During the summer of 1927, a rower from the Vienna Kayak Club named Hans Eduard Pawlatta, following the reports of explorers Nansen and Jophansen, perfected the roll technique, making it simpler and more efficient. This maneuver remained in history as the Eskimo-Pawlatta technique, and helped kayakers lose their fear of overturning in rapids, thus making the sport even more popular. Pawlatta was also the first to roll using his bare hands, without the aid of a paddle.
One of the most significant voyages ever recorded took place in the spring of 1932. Oskar Speck from Germany rowed solo on a double kayak for seven years, covering a total distance of 34,175.42 miles.
Heinz Peppenberger was another great touring kayaker, one of the first to navigate Southeast Asia. He took off from the Gulf of Siam, arriving seven years later in the city of Hong Kong after covering a distance of 26,719 miles.
In 1933, Fridel Meyer rowed the eastern coastline of Great Britain, in a much-publicized voyage.
At the request of Austrian enthusiasts, in 1932, the IRK – the first international organization in the field, founded on January 19, 1924 – set a scale of grades of difficulty, from 1 to 6, that was applied until the end of the 1970s.
The first true slalom competition took place in 1933, in Switzerland.
After the war
During the war, some commando groups began using kayaks to travel on water.
The International Canoe Federation (ICF) was founded at the end of the Second World War.
In 1956, Dr. Hannes Lindemann succeeded in crossing the Atlantic Ocean for the first time on a two-seat Klepper Aerius II kayak. He set off from Las Palmas, in the Canary Islands, carrying 176 pounds in his hold, and reaching St. Martin 72 days later, after covering nearly 3,729 miles.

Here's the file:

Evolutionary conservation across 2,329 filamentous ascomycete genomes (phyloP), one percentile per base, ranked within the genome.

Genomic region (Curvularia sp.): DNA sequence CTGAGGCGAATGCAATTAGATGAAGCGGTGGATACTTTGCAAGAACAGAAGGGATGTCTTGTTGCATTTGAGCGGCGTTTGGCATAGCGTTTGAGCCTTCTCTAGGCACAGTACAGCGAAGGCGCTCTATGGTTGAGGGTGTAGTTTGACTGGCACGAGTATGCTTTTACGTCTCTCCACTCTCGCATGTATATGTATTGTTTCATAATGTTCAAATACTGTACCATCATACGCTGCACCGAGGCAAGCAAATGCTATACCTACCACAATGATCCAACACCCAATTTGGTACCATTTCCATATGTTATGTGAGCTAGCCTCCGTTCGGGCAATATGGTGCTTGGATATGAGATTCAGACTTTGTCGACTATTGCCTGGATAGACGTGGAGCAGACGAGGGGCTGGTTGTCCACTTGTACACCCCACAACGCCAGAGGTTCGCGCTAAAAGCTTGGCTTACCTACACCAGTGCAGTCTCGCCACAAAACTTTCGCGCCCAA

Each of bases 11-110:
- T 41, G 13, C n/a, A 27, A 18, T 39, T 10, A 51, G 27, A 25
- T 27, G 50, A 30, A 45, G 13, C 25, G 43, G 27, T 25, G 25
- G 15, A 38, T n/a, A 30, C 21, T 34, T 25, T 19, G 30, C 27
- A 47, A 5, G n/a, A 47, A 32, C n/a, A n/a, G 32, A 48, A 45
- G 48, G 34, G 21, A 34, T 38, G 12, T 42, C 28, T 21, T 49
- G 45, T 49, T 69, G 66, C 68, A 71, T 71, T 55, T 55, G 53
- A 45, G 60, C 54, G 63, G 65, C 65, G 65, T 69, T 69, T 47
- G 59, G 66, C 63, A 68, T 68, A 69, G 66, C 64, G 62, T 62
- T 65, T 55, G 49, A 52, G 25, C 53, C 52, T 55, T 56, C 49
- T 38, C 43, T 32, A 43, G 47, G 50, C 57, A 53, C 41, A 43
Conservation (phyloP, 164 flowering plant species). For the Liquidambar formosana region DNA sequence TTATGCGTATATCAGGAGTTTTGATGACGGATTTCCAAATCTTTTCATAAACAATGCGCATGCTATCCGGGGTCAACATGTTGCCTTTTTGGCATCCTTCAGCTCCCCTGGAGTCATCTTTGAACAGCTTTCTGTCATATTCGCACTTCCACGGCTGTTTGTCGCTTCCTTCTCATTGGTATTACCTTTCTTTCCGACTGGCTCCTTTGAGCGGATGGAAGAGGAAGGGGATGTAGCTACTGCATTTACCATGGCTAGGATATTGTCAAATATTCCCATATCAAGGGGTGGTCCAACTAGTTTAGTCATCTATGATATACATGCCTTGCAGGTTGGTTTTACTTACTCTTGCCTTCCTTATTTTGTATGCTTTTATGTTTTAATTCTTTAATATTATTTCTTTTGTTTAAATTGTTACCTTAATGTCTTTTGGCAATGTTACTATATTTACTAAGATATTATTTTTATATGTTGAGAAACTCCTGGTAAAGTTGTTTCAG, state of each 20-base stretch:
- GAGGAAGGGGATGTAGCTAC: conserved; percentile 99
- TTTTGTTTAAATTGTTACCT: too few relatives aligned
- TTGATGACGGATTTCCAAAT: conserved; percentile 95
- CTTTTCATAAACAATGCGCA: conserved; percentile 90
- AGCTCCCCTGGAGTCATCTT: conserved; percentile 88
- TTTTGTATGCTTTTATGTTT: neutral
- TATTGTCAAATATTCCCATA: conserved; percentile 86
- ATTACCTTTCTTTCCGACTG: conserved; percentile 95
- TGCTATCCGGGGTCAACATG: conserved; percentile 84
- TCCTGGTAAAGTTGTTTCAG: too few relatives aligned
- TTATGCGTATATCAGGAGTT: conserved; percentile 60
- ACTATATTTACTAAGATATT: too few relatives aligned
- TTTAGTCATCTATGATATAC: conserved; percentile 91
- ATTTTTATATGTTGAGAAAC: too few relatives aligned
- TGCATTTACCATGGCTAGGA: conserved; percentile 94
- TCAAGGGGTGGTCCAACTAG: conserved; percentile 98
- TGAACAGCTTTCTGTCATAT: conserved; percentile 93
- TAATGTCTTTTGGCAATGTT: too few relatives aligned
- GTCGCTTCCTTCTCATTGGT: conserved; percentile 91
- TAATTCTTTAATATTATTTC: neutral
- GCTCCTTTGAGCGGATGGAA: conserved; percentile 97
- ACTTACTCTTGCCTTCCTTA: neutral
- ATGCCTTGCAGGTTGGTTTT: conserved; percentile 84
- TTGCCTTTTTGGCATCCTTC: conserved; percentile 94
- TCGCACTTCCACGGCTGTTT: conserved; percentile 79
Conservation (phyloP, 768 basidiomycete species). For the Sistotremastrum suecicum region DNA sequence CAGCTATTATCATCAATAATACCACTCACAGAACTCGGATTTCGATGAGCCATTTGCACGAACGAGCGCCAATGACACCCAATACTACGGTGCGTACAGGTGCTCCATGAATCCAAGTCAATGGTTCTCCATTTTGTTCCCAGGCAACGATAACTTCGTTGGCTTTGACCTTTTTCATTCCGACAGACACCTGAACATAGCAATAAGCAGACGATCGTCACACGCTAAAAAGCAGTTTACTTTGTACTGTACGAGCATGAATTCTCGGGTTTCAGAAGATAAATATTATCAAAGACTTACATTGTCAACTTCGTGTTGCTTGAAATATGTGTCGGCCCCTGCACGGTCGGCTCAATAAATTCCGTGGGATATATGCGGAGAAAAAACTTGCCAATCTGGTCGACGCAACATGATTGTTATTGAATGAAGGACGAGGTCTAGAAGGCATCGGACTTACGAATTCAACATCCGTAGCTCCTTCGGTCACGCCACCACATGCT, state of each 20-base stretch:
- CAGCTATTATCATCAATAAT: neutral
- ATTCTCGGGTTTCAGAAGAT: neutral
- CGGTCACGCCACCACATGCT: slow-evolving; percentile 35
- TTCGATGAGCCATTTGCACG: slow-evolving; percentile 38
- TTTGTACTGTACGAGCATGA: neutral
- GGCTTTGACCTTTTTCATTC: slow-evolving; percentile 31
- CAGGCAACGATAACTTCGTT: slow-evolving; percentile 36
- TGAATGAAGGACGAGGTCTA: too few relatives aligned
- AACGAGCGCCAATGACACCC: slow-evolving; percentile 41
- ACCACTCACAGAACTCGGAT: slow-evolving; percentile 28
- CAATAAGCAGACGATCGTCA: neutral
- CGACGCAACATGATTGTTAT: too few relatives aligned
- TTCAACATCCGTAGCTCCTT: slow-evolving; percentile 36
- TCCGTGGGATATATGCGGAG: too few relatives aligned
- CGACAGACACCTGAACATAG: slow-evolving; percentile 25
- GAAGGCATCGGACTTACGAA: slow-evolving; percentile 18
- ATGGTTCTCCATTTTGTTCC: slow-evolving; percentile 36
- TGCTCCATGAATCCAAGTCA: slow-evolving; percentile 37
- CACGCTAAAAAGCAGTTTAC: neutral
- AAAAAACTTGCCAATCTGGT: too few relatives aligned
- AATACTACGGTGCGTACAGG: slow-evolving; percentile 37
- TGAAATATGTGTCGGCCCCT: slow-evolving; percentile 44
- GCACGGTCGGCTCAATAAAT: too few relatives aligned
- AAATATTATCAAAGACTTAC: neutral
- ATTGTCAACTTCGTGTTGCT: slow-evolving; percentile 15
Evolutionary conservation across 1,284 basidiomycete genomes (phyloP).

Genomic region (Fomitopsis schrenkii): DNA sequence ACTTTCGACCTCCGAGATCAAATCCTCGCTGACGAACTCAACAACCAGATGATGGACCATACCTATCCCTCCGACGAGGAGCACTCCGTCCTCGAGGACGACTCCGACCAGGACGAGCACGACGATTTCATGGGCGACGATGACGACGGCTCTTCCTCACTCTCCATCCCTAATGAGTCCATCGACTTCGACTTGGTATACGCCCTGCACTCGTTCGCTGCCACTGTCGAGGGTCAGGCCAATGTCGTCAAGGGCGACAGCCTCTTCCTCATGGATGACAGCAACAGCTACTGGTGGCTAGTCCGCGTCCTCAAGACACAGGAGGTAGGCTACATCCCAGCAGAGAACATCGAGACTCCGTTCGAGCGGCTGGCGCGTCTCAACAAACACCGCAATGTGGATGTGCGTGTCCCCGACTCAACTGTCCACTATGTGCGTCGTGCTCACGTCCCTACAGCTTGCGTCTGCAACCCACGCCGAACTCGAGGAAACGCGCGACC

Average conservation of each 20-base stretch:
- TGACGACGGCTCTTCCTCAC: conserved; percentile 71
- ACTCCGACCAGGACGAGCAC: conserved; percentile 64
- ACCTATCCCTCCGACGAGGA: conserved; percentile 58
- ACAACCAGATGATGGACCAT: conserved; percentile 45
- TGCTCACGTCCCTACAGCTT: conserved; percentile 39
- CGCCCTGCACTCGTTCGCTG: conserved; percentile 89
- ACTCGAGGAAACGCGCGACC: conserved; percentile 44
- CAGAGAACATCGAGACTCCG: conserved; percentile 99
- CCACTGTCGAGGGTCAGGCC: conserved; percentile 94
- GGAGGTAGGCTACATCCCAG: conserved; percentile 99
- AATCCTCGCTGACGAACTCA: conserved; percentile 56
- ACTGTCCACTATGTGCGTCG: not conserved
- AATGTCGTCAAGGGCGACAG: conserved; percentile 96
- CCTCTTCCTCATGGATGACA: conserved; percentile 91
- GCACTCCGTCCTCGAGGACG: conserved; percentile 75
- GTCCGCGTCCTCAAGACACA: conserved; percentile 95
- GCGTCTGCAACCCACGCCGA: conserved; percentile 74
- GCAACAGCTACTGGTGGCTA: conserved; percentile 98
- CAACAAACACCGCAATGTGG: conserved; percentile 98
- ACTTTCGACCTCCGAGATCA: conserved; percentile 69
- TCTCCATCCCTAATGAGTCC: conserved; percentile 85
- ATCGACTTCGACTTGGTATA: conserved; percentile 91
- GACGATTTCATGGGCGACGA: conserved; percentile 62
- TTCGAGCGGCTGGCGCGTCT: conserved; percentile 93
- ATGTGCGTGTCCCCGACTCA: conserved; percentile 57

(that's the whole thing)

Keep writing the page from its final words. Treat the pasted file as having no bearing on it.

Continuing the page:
A new kayak model based on the downriver canoe was introduced for the 1959 competition. Anton Prijon, a rower from New Gorica, Slovenia who later became a German national, also patented a type of paddle with an oval spoon-shaped blade, and used for the first time a neoprene spray skirt.
The 1970s marked the end of the Klepper canvas kayak monopoly with the use of plastic reinforced with fiberglass.
In 1971, Tom Derrer set up Eddyline Kayaks in Boulder, Colorado. Furthermore, the kayaking technique was refined when Milo Duffek coined a maneuver presently known after him, which allows the swift movement of the bow, essential to carry out a quick turn between two opposed water currents.
In 1976, Perception was established in the US, yet another leading business in the field of kayaking.
In 1981, Anton Prijon procured a gigantic 131-feet-high machine for the manufacture of kayaks through a new extrusion method known as “blow molding”. The first kayak of the type was thus achieved in 1982. Known as the “Taifun”, it proved to be much more resistant and flexible.
In 1993, Prijon launched the “Hurricane”, the first kayak to be wholly designed on a computer.
In more recent years, we have witnessed a wide surge of kayaking at world level. New materials and designs brought faster and safer vessels. We hope the future will bring many more kayaking enthusiasts.
‘Inuit’ is the term preferred by the inhabitants of the Artic to refer to themselves over the white-imposed ‘Eskimo’, as ‘Inuit’ means ‘man’, while ‘Eskimo’ literally means ‘raw meat eater’.